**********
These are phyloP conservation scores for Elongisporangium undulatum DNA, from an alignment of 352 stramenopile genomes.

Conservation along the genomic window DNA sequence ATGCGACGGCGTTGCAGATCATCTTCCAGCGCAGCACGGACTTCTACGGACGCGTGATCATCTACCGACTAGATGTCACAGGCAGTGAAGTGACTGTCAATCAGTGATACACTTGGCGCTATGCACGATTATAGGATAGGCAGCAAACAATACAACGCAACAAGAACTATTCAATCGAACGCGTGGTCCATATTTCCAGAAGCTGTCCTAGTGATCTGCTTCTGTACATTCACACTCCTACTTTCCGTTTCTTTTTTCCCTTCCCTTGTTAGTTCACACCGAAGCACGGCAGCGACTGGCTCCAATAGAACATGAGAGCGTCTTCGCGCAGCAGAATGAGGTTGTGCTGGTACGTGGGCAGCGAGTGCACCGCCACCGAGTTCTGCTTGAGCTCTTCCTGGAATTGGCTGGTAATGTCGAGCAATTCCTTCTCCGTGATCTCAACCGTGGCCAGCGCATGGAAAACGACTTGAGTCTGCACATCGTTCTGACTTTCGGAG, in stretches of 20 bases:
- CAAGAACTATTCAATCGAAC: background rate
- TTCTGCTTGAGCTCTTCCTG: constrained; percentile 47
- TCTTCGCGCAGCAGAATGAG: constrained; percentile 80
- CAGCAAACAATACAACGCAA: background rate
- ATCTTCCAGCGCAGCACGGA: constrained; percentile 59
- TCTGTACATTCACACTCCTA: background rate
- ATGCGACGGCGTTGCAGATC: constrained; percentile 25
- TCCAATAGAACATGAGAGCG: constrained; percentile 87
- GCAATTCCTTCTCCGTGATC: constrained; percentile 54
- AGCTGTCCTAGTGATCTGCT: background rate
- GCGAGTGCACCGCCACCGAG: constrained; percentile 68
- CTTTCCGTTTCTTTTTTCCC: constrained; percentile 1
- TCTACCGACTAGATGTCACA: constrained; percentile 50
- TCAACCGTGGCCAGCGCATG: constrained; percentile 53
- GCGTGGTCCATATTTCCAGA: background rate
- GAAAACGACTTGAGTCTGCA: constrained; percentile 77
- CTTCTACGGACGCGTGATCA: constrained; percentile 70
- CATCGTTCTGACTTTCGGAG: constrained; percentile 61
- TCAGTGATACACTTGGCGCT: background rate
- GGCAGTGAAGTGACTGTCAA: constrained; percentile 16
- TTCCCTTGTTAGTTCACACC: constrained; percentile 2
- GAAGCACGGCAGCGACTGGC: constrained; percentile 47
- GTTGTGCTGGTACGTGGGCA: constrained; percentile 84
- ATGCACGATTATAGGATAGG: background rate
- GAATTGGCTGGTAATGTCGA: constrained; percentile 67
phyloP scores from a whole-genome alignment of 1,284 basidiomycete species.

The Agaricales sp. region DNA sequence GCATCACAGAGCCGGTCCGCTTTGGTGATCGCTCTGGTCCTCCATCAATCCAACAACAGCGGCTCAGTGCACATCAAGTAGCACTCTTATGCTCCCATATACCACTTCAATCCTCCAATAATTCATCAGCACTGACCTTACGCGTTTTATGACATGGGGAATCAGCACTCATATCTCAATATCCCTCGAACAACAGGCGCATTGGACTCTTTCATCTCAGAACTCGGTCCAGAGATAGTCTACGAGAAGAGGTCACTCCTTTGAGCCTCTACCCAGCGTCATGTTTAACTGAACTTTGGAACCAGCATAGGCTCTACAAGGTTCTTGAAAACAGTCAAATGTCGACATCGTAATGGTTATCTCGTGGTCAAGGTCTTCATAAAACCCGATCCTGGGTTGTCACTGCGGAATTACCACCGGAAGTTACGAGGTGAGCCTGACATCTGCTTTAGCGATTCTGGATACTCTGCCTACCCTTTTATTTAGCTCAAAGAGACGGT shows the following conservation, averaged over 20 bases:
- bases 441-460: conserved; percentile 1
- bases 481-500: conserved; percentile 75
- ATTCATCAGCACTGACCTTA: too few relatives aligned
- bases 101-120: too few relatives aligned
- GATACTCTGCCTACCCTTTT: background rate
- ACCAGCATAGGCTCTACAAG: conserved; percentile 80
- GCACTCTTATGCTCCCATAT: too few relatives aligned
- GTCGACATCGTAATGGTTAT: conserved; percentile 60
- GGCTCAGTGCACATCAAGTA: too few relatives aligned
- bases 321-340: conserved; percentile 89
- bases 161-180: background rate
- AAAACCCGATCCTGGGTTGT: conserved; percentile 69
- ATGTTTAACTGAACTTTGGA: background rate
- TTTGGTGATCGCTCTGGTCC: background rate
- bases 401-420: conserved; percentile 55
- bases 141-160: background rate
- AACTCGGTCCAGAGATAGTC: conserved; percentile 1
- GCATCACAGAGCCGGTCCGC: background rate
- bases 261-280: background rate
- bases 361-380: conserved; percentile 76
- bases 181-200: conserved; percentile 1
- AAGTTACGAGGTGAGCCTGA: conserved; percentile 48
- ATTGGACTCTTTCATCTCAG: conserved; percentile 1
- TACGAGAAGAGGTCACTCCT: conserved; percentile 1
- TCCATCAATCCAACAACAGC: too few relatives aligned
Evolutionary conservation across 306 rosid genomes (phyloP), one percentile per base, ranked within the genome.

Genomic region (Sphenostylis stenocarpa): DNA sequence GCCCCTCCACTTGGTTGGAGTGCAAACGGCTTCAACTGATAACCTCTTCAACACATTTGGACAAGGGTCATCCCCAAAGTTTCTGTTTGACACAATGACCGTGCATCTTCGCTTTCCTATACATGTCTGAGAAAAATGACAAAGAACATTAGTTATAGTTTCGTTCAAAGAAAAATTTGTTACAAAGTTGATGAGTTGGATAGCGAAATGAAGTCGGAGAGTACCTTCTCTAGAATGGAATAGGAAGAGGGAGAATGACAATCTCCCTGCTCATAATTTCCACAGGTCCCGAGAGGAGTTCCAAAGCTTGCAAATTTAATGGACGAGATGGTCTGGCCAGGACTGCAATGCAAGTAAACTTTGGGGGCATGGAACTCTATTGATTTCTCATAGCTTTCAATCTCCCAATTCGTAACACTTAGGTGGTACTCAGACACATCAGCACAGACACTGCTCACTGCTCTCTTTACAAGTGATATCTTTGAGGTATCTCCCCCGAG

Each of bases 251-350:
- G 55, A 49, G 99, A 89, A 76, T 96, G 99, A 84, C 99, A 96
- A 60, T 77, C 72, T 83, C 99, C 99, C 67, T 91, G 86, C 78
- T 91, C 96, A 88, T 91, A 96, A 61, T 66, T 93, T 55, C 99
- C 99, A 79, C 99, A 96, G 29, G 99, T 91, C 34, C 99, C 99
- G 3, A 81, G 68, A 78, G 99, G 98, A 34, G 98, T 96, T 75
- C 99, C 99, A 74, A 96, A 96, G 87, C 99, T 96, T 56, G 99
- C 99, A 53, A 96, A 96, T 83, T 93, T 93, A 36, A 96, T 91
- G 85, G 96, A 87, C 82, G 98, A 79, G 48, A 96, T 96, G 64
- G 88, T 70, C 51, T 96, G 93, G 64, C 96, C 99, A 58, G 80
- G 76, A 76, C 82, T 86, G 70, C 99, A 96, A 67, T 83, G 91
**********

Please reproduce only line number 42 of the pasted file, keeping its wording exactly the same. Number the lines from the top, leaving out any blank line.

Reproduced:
- ATGTTTAACTGAACTTTGGA: background rate